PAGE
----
If you’ve been reading for any length of time, you probably know that I am a big fan of magic. Not the stage kind (although I am fascinated by illusionists as well), but the mystical, otherworldly, no-idea-how-to-exlain-what-just-happened kind. There is just something about theatre and Christmas and amazing dates that can only be called magic. However, lately I have been thinking a fair amount about magic and whether it still has a place in our scientifically-minded world.
In the past, “magic” was used to explain anything that was not understood at the time. Oracles, shamans, and other mystical seers would use the knowledge they possessed to foretell the future. They looked at animal entrails, the weather, and other natural phenomena to predict what was to come. Since this time, we have evolved to a more scientific method. Or have we?
Everyone complains about the weatherperson. It seems that the forecast changes almost hourly, and what was supposed to be a sunny picnic can quickly become a rainy day indoors. What happened? If the science of today is so superior to the magical predictions of the past, what went wrong?
Meteorologists look at the current weather and natural phenomena to predict the weather that is to come. They observe weather patterns and use that knowledge to try to predict exactly what will happen in the next few days. Yet, despite the advances we have made in our understanding, the forecasts are rarely completely true, and sometimes gravely wrong. It seems to me that in our advancement from magic to science, at least in the area of foretelling the future, we haven’t made many strides forward at all.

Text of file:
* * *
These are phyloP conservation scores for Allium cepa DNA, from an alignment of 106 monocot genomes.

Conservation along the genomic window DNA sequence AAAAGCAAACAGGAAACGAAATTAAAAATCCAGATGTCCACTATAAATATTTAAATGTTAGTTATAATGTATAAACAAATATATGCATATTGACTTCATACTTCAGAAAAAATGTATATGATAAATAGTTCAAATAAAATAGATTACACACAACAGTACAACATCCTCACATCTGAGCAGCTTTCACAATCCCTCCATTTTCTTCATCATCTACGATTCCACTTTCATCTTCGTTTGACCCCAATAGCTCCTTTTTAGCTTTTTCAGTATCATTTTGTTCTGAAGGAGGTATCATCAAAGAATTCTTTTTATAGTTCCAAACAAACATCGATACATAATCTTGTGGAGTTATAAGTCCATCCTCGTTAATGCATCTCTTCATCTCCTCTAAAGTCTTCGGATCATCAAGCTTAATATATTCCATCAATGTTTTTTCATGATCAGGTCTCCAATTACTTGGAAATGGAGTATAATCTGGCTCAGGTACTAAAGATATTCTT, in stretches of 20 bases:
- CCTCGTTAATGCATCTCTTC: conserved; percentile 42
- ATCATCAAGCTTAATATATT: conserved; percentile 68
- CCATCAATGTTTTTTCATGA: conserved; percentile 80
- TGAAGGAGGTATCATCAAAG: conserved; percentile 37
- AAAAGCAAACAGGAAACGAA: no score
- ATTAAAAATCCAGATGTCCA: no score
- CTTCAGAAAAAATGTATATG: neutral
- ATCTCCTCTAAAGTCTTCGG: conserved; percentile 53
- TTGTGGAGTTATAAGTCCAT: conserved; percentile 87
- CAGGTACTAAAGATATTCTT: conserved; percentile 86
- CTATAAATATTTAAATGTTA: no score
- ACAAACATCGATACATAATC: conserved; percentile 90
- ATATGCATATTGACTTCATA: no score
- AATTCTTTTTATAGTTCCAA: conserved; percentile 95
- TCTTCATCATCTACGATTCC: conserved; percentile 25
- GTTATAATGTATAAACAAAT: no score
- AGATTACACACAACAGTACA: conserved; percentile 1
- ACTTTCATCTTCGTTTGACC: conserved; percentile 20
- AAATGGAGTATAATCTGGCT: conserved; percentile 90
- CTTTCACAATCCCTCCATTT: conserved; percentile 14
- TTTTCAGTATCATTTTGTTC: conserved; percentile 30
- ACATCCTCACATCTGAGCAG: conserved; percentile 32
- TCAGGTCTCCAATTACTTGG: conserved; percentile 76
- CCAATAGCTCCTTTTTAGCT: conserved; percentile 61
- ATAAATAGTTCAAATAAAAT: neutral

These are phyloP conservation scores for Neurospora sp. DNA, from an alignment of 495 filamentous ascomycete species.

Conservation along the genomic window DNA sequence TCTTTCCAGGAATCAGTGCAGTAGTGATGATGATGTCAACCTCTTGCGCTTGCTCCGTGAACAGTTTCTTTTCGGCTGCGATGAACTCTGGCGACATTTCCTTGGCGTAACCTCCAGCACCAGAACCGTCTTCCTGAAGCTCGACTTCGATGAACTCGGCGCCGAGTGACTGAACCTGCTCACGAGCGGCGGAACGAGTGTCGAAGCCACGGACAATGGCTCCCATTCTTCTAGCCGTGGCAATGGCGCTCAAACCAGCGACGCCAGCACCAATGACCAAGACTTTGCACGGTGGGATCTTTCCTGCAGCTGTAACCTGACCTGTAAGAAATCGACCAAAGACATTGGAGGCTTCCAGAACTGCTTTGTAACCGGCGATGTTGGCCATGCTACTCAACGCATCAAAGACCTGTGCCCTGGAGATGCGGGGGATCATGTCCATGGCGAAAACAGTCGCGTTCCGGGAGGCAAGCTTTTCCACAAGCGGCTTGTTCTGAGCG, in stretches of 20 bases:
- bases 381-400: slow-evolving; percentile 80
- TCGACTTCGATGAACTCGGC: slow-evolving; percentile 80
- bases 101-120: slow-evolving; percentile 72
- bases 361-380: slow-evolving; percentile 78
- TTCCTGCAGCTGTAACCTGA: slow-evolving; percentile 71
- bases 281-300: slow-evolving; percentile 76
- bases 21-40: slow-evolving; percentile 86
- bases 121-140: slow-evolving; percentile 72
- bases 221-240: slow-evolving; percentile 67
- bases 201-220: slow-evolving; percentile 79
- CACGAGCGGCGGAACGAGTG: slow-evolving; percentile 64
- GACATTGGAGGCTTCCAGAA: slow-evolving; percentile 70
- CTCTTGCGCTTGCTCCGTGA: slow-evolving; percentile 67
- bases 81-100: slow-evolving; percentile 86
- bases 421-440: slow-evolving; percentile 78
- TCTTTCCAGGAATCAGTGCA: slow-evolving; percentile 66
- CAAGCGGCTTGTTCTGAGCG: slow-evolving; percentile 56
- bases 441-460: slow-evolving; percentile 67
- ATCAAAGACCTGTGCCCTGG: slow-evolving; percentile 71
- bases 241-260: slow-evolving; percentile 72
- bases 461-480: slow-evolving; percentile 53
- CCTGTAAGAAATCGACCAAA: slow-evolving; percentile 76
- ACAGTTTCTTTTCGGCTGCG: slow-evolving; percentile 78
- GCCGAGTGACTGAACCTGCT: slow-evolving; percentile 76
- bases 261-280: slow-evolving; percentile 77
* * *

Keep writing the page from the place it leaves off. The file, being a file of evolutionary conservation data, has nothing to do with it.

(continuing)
Just a little thought for a Saturday afternoon.
January 13, 2014 at 1:48 PM
It’s quite insulting to call meteorologists magicians considering how much life and property weather forecasts in the form of watches/warnings have saved over the past half century. Extra-tropical cyclone Sandy could have been far worse were it not for advanced warnings allowing for evacuations of low lying areas along the coast, just to name one instance.
January 13, 2014 at 3:28 PM
My most sincere apologies for having insulted you and any others who work in the weather field. It was not my intent to belittle the work that meteorologists do to save people and property, just to point out a similarity between ancient oracles and some of the science of today. We live in a society that suffers from what C. S. Lewis referred to as “chronological snobbery,” in that we assume our ways are inherently better because they are more recent. I want to call that line of thinking into question. However, we have progressed in our understanding of many aspects of our world, it’s true. Thank you for adding your voice to the conversation, weatherdude!